For the (usual) Binomial theorem with positive integer exponent, there is a well known nice combinatorial proof.

I am eager to learna similar argument for the proof of negative binomial series: $$(1+x)^{-n}= \sum_{k=0}^{\infty} (-1)^k \binom{n+k-1}{k} x^k.$$

I found that the quantity $\binom{n+k-1}{k}$ has the combinatorial interpretation that "the number of ways to distributing $k$ indistinguishable balls into $n$ distinguishable boxes without any restriction."

I tried to use that fact, but could not find the right trick. Do any of you know a way to go through this?

  • $\begingroup$ There's a combinatorial proof for the formal power series. By writing $|x|\lt1$, you're making this about the convergence of actual power series, which is a whole different question and seems unlikely to be susceptible to combinatorial proofs. Would a combinatorial proof for the formal power series be good enough? $\endgroup$ – joriki Jul 18 '18 at 19:32
  • $\begingroup$ @joriki: That would be more than fantastic. I'll remove the convergent condition to make this much better as you suggested. $\endgroup$ – Bumblebee Jul 18 '18 at 19:34

$\binom{n+k-1}{k}$ is the number of ways to place $k$ indistinguishable into $n$ boxes. Consider $k$ stars \begin{eqnarray*} \underbrace{** \cdots *}_{ k \text{ stars}} \end{eqnarray*} insert $n-1$ bars to form $n$ boxes \begin{eqnarray*} \underbrace{** }_{ k_1 \text{ stars}} \mid \underbrace{*** }_{ k_2 \text{ stars}} \mid \cdots \mid \underbrace{*}_{ k_n \text{ stars}} \\ \sum_{i=1}^{n} k_i=k. \end{eqnarray*} This is the same as picking the terms from \begin{eqnarray*} (1+x+\cdots+x^{k_1}+\cdots) (1+x+\cdots+x^{k_2}+\cdots) \cdots (1+x+\cdots+x^{k_n}+\cdots) \end{eqnarray*} So \begin{eqnarray*} \frac{1}{(1-x)^n} =\sum_{k=0}^{\infty} \binom{n+k-1}{k} x^k . \end{eqnarray*}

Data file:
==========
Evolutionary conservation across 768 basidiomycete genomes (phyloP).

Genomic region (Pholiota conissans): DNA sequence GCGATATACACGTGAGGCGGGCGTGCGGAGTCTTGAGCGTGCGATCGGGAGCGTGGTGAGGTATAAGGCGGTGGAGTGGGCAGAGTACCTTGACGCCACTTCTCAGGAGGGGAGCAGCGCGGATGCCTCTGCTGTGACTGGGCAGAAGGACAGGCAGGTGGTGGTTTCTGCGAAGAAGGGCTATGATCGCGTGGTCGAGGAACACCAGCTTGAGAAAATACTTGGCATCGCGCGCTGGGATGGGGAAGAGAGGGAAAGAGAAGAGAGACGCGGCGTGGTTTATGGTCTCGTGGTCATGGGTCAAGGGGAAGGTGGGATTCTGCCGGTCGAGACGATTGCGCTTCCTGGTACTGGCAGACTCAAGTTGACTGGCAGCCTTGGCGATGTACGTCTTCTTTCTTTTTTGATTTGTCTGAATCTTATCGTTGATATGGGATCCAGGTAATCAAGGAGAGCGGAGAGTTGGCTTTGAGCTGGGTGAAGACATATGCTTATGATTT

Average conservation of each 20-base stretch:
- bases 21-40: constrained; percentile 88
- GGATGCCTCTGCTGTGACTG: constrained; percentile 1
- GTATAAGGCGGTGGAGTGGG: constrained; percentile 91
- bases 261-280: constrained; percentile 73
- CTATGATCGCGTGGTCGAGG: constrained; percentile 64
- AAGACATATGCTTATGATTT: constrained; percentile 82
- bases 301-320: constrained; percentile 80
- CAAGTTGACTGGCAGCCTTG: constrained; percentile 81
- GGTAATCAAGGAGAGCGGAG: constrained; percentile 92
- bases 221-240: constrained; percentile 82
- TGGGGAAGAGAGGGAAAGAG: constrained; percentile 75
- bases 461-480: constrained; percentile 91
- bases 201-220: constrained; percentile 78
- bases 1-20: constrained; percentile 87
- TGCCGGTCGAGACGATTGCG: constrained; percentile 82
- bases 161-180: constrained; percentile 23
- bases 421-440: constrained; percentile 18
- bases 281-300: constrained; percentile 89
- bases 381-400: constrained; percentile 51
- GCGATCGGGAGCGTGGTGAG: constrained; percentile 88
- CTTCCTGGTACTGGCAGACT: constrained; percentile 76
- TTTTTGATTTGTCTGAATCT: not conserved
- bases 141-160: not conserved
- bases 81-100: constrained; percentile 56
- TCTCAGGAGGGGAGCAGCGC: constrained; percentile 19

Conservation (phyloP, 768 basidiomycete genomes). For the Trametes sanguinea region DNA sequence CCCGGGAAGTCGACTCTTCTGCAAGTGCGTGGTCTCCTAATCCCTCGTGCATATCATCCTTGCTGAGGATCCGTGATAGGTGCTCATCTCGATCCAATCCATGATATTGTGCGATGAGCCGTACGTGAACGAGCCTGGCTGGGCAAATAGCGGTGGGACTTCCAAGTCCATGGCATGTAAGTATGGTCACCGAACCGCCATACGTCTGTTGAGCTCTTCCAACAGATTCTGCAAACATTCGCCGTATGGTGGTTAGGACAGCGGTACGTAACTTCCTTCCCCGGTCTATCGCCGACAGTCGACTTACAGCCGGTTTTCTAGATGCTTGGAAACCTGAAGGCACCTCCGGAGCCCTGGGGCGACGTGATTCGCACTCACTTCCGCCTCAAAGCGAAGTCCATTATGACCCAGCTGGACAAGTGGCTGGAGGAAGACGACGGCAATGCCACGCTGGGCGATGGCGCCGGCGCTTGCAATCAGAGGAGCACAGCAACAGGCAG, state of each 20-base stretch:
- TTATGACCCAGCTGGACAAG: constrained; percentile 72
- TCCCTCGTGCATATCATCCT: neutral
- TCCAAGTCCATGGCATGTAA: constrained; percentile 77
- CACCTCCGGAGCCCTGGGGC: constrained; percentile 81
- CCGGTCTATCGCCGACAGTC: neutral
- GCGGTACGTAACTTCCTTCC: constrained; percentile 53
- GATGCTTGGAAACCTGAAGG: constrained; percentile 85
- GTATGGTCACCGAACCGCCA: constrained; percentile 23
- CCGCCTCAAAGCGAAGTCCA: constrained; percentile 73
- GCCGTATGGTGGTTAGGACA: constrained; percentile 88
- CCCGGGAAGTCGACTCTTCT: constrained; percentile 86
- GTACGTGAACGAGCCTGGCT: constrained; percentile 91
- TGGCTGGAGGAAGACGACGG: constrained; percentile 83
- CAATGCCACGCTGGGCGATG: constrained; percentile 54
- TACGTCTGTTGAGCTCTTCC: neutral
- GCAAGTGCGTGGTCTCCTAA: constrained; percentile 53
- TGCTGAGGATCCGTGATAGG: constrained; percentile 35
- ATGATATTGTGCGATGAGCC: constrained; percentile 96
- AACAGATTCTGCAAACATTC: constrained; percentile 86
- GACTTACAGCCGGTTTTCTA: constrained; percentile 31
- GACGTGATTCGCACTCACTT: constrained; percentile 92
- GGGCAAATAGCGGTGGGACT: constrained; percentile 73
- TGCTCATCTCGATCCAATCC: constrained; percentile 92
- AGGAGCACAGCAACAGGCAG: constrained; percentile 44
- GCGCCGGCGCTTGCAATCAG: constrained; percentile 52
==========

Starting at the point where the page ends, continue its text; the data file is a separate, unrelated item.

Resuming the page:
Here is the same solution, but painfully obfuscated by childishly refusing to just make the $x \mapsto -x$ substitution and call it a day.

Interpret the left hand side as $$(1+x)^{-n} = (1 - x+x^2 - x^3 + \cdots)^n$$ When expanding this product out, we choose one monomial $x^j$ from each of the $n$ factors; if $j$ is even, this comes with a $+$ sign, and if $j$ is odd, this comes with a $-$ sign. Thus, the coefficient of $x^{k}$ in the expanded product is the number of ways to write $k$ as a sum of $n$ nonnegative integers, where each way is weighted by $(-1)^{\text{number of odd integers in our way}}$. More precisely, the coefficient of $x^k$ is $$\sum_{a_1 + a_2 + \cdots + a_{n} = k, a_i \ge 0} (-1)^{\text{number of } a_i's \text{ that are odd}}$$ But this is precisely $$\#\{n-\text{tuples with even number of odds}\}-\#\{n-\text{tuples with odd number of odds}\}$$ Finally, note that $k$ is even iff there are an even number of odds among the $a_i$'s. Thus, the number is just $$(-1)^k \#\{n-\text{tuples adding to } k\} = (-1)^k \binom{n+k-1}{k}$$


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